A Rebel’s Miscalculation

26 04 2009

There he was, Caiaphas, the high priest, standing in judgement over the Son of God, the Word become flesh.  Now there’s an interesting twist, with a mortal man standing in judgment over the divine.  But Caiaphas did not see the divine.  All he saw was a mere human, like himself, a frightened man at the edge of his nerve, standing helplessly before him.  The miracles and such, healing the lame and bringing the dead to life, were all the tricks of a magician, mere slight of hand, to the high priest.  Magic requires a force, and he saw no force, therefore there was no magic.  All he saw was a shivering, helpless heretic.  Had he considered the signs, he could have had insight to see the power behind the man, that aspect of God which was not a mere mortal, that infinite expanse of power.  Ah, but it feels good to stand in judgment of God.  The god over God is a god, indeed.

There he was, Satan, the archangel, arrayed in majesty with all the heavenly host behind him.  In days past he had come as a servant of the most high God, but today he had come to make God his servant.  This was the day of the coup.  This moment was the moment of glory.  Had he looked beyond the angelic humanoid image sitting on the throne before him, he might have seen that infinite vastness of power that extended beyond the boundary of form which sat before him.  He saw the miracle of creation, how mere words transformed a ball of dust into a thriving, living planet.  He should have known that the life was not formed by ten fingers and two hands, or a breath of warm air.  There was a power that went beyond what he could see.  Had he looked, he would have seen it, but it feels good to conquer God.  He who is a god to God, is a god, indeed.

People have often asked how Satan could have underestimated the power of God, and why he would have ever made such a fool’s wager.  We know from Job and Revelation that Satan can see God, which is more than we can say for ourselves.  While this is true, it is also untrue.  In order to fully grasp the infiniteness of God as one might grasp something ordinary, one would first have to be infinite, which is to say that only God really knows just how powerful he is.  God the Father, in Heaven, has a very human appearance, the one of which we were made in the image.  Yet, there had to be more than hands and feet to construct the intricacies of life.  We know that there is more to him than what the angelic eye can see.  God, as seen in Heaven, is a one who is seen by means of an angelic eye, as Jesus was the Son of God, made visible to the human eye.  The Father is a theophany among angels, existing among them in their own realm, in their own manner of existence.  Jesus was a theophany among men, seen by us, existing as we do.  In both cases, someone saw the image of God in his own realm and saw no further.  The rebel sought to contain God within the blatantly obvious, ignoring what the eye did not avail.  The goal was to subjugate God’s rule, to usurp him, and to stand in judgment over him.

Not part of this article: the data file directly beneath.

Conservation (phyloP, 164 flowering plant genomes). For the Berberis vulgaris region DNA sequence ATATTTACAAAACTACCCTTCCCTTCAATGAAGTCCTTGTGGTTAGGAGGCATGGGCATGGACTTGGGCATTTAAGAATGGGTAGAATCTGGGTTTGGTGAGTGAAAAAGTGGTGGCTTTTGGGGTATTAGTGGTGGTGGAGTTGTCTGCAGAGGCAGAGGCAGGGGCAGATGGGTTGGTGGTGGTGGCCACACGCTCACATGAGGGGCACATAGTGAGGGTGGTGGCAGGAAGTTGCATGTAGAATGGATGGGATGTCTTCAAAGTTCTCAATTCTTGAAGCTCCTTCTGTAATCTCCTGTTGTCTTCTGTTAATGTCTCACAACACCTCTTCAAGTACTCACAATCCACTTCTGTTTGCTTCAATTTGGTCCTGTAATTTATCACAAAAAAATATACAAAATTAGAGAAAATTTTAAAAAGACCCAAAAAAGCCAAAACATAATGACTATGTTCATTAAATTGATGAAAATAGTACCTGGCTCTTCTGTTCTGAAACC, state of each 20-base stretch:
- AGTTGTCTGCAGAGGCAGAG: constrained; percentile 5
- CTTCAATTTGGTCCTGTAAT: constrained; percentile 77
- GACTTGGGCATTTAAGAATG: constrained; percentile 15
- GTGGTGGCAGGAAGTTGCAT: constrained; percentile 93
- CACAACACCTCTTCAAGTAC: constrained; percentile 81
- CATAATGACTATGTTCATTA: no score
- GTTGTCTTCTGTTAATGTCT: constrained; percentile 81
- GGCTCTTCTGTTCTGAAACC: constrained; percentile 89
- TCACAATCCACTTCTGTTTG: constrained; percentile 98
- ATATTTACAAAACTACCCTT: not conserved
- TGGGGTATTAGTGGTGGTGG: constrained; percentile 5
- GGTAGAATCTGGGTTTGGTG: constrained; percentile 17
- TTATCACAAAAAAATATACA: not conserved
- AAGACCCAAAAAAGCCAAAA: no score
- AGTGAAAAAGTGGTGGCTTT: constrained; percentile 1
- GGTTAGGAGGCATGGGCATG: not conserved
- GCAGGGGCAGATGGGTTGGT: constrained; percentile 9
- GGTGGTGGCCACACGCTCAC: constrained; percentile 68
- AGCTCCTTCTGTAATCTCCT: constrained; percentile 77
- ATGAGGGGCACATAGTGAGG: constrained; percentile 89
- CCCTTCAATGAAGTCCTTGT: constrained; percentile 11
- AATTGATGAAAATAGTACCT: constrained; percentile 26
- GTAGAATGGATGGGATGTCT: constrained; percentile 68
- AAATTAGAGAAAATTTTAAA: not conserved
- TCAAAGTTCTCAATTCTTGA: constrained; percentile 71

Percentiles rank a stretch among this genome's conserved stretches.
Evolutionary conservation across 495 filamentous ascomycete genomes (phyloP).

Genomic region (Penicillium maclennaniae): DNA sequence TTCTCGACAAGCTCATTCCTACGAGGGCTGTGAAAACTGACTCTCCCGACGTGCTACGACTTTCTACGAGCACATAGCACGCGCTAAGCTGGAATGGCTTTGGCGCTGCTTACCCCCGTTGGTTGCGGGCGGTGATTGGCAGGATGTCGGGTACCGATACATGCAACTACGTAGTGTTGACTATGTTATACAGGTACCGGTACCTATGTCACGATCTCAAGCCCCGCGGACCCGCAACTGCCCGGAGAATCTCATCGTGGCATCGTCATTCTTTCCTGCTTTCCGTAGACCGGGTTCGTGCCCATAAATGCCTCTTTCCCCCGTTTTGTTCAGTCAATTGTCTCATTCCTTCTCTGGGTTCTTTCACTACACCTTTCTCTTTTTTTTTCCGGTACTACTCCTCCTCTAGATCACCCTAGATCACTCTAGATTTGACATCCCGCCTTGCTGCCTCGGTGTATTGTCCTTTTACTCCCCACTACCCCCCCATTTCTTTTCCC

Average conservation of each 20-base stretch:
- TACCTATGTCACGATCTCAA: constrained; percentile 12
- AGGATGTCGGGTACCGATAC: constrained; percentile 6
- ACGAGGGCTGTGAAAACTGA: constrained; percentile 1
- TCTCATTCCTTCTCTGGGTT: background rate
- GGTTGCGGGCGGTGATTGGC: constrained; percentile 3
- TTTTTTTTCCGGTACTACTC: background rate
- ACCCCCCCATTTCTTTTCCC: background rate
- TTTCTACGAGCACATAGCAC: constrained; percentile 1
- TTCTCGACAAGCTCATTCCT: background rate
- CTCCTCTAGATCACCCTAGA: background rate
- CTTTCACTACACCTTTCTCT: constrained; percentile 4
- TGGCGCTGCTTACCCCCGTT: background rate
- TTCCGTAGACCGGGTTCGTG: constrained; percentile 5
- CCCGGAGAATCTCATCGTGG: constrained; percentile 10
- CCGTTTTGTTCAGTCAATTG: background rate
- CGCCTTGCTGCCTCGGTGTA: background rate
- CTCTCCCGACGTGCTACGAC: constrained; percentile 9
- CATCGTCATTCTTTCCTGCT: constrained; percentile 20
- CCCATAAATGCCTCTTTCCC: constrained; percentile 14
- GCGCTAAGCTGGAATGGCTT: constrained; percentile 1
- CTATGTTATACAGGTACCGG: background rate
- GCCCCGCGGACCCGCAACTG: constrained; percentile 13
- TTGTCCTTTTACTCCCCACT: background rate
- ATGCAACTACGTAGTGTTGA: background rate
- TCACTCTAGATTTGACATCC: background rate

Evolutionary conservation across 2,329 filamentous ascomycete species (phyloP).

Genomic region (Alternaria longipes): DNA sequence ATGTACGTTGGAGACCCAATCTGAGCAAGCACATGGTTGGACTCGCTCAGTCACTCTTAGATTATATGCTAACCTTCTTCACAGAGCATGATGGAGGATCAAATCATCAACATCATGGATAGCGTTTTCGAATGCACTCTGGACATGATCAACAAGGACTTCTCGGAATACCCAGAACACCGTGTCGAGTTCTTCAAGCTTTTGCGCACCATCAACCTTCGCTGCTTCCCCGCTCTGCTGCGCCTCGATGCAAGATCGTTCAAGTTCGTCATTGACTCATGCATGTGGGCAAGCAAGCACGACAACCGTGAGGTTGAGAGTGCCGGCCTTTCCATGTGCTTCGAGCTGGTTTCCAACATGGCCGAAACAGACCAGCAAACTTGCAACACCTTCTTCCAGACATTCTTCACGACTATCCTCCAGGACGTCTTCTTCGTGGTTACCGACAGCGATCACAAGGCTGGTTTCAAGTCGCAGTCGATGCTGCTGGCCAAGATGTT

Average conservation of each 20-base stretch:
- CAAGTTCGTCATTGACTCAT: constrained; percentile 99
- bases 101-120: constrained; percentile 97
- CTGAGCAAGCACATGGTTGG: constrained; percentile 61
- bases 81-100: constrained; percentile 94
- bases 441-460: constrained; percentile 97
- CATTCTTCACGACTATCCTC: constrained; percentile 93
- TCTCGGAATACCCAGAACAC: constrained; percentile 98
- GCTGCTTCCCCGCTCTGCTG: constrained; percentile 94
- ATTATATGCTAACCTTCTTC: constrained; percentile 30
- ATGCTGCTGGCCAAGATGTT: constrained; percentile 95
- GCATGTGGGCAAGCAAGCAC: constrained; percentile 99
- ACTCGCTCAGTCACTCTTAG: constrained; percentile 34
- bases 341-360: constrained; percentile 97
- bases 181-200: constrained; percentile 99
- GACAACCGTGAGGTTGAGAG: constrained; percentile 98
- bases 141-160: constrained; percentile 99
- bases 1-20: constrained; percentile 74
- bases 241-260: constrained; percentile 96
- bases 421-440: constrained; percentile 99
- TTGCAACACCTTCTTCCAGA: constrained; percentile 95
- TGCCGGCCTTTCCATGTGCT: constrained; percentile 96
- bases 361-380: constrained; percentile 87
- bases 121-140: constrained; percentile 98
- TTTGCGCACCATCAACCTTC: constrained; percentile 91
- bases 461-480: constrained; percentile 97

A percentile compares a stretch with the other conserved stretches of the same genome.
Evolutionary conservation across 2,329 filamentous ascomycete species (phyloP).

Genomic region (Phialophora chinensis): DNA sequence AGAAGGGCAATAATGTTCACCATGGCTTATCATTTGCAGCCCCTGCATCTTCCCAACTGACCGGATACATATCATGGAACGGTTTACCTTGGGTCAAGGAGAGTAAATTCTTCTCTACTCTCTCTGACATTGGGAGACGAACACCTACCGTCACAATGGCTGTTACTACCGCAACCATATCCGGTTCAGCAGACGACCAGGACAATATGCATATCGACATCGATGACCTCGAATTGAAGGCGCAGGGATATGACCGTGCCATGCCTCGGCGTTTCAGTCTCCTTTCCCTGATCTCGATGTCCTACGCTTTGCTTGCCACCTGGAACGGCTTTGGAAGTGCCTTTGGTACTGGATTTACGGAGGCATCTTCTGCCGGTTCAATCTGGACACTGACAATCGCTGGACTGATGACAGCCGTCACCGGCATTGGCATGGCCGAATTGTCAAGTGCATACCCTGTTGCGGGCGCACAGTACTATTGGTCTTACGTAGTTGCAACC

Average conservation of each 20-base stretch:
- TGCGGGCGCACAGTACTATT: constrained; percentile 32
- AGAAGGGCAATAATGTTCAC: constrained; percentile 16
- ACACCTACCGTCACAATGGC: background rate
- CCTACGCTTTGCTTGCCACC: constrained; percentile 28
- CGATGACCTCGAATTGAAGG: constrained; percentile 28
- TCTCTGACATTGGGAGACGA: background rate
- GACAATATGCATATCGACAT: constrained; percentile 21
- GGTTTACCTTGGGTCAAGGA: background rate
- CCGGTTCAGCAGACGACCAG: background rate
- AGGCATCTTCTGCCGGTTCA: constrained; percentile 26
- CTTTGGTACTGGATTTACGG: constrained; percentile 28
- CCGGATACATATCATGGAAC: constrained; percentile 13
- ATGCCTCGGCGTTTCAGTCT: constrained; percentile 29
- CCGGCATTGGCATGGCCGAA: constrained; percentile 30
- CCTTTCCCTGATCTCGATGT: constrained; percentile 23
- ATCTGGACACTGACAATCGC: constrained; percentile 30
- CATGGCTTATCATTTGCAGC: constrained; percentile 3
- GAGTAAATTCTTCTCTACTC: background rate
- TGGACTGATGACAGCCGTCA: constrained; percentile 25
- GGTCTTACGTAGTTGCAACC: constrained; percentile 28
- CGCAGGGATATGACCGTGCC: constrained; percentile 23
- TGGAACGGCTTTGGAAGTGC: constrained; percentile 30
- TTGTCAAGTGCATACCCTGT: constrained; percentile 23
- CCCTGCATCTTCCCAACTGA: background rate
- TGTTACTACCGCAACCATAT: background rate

The result was disaster among angels and salvation among men.  Only some of the heavenly host had fallen, but all of humanity was doomed.  God among angels stood his ground.  God among men allowed himself to be crucified.  In the end, the fate was similar for both angels and humans.  Some will live forever in Heaven.  Some will live forever in Hell.  In either case, the individual is given the right to choose between submission and rebellion.  The angels could no longer take Heaven for granted, and the humans would not have to resign themselves to Hell.  In the end, may God’s kingdom come and God’s will be done on earth as it is in Heaven, that God among us be king uncontested.

As for Satan and Caiaphas, theirs is the consequence of a rebel’s miscalculation.





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